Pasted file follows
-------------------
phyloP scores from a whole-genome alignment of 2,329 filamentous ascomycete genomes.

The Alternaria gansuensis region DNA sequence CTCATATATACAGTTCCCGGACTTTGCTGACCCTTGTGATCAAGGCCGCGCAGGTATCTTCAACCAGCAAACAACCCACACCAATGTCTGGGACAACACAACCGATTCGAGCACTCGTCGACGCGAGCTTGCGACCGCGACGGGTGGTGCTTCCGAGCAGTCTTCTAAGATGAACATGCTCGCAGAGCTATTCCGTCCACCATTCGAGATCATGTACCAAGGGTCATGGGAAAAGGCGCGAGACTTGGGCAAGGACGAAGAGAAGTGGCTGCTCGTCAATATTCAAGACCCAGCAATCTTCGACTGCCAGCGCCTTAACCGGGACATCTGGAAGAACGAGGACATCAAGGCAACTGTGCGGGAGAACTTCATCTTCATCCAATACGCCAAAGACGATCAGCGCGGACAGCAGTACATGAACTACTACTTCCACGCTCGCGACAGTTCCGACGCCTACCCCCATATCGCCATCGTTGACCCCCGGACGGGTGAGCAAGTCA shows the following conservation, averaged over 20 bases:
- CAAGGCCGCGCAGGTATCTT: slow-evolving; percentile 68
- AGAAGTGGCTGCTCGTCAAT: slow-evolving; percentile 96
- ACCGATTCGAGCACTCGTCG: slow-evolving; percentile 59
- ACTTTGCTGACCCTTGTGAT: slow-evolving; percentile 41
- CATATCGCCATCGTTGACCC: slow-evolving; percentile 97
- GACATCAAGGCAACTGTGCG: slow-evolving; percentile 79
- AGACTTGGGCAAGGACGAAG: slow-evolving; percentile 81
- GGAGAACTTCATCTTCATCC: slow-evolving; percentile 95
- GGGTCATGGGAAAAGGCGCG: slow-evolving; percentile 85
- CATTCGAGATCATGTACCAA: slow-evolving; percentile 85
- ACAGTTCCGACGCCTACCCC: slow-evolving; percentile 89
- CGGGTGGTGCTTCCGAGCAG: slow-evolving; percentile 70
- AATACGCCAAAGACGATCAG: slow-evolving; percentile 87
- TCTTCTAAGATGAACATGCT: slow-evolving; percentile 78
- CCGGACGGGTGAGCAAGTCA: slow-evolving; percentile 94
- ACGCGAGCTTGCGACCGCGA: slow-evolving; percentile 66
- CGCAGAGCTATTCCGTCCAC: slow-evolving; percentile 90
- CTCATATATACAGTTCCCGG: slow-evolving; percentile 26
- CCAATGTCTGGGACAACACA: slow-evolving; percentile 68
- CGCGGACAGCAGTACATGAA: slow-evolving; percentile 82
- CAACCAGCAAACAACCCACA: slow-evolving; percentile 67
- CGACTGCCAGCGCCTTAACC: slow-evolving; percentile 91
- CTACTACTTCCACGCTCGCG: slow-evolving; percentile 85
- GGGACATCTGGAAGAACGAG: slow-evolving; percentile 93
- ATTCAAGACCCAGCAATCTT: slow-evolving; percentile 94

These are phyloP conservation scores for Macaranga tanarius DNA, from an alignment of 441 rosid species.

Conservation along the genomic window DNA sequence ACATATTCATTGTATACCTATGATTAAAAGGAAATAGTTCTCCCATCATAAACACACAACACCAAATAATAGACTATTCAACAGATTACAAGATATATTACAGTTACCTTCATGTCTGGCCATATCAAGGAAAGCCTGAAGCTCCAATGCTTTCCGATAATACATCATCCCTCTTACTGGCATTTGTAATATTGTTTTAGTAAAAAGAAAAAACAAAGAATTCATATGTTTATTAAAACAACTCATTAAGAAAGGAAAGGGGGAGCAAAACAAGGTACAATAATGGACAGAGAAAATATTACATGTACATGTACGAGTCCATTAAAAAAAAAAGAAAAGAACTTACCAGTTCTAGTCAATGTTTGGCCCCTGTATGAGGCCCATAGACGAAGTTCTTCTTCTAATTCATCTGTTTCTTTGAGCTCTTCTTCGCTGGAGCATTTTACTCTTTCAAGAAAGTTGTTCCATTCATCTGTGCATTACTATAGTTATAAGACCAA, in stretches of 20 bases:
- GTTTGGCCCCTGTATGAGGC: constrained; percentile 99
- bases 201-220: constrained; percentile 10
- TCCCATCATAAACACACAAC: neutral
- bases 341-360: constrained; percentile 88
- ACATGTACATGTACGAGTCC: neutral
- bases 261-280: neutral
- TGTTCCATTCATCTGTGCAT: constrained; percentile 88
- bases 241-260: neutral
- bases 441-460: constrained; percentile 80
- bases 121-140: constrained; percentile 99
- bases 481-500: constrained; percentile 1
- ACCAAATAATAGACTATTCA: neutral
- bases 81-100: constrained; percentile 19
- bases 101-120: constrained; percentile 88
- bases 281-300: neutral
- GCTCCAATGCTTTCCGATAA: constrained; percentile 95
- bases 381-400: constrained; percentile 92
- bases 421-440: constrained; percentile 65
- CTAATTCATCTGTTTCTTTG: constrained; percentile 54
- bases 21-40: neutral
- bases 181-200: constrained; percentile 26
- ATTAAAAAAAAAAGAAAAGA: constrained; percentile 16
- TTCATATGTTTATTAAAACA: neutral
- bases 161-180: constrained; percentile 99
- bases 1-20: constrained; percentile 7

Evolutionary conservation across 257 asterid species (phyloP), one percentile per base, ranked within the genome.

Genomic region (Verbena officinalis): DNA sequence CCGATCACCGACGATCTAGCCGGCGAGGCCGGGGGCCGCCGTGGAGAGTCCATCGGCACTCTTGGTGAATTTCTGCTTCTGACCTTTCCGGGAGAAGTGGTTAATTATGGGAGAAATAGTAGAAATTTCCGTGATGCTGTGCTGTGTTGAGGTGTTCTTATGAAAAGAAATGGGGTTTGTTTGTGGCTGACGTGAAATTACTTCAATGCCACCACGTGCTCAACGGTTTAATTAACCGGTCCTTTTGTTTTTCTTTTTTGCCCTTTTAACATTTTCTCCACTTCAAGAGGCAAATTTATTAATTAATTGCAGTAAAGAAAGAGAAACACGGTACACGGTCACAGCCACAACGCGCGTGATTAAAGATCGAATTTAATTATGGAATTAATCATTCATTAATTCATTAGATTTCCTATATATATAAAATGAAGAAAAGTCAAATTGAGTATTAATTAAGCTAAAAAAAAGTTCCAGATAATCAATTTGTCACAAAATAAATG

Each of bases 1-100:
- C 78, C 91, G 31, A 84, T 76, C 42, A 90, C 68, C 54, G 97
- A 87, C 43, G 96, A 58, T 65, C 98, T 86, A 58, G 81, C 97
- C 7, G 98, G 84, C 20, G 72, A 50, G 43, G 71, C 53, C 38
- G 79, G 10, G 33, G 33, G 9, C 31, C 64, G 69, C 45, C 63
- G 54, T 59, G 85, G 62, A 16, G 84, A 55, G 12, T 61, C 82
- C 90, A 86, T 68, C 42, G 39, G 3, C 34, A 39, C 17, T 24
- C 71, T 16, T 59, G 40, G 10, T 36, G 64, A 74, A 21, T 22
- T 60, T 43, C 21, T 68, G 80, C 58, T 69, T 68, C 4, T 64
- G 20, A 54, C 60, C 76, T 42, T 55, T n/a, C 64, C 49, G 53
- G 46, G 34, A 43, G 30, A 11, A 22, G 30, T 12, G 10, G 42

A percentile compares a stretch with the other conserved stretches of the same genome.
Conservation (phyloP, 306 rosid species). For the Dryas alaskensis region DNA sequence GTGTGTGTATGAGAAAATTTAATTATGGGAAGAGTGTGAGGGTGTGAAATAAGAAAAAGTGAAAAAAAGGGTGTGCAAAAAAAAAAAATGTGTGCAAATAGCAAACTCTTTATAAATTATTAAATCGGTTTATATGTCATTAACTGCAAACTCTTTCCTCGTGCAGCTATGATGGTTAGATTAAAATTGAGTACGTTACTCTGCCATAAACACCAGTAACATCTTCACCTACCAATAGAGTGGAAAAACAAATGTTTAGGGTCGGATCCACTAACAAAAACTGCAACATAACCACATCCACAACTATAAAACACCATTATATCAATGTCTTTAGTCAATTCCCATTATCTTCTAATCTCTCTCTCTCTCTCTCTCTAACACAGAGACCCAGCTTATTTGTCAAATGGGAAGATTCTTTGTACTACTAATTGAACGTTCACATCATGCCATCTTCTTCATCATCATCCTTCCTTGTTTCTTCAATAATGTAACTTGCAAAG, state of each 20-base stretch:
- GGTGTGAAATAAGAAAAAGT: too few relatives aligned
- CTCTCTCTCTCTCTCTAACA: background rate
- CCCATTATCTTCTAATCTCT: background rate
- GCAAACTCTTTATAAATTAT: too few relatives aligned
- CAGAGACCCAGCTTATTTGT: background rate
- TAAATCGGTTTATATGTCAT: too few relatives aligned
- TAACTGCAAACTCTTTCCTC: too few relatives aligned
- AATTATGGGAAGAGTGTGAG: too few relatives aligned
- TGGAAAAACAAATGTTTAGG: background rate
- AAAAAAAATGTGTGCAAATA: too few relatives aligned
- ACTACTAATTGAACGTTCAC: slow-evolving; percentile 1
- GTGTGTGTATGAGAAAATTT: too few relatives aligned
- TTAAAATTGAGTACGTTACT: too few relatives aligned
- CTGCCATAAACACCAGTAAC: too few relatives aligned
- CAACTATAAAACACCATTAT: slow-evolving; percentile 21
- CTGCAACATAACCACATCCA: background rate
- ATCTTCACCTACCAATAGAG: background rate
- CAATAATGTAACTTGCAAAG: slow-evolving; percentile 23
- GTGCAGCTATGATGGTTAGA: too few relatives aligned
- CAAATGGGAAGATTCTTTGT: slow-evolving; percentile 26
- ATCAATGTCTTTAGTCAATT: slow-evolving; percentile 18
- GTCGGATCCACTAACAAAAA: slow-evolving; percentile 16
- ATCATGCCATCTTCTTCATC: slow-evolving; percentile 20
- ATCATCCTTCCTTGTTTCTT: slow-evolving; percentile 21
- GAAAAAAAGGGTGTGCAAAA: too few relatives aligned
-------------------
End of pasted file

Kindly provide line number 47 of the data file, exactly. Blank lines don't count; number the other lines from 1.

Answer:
- bases 421-440: constrained; percentile 65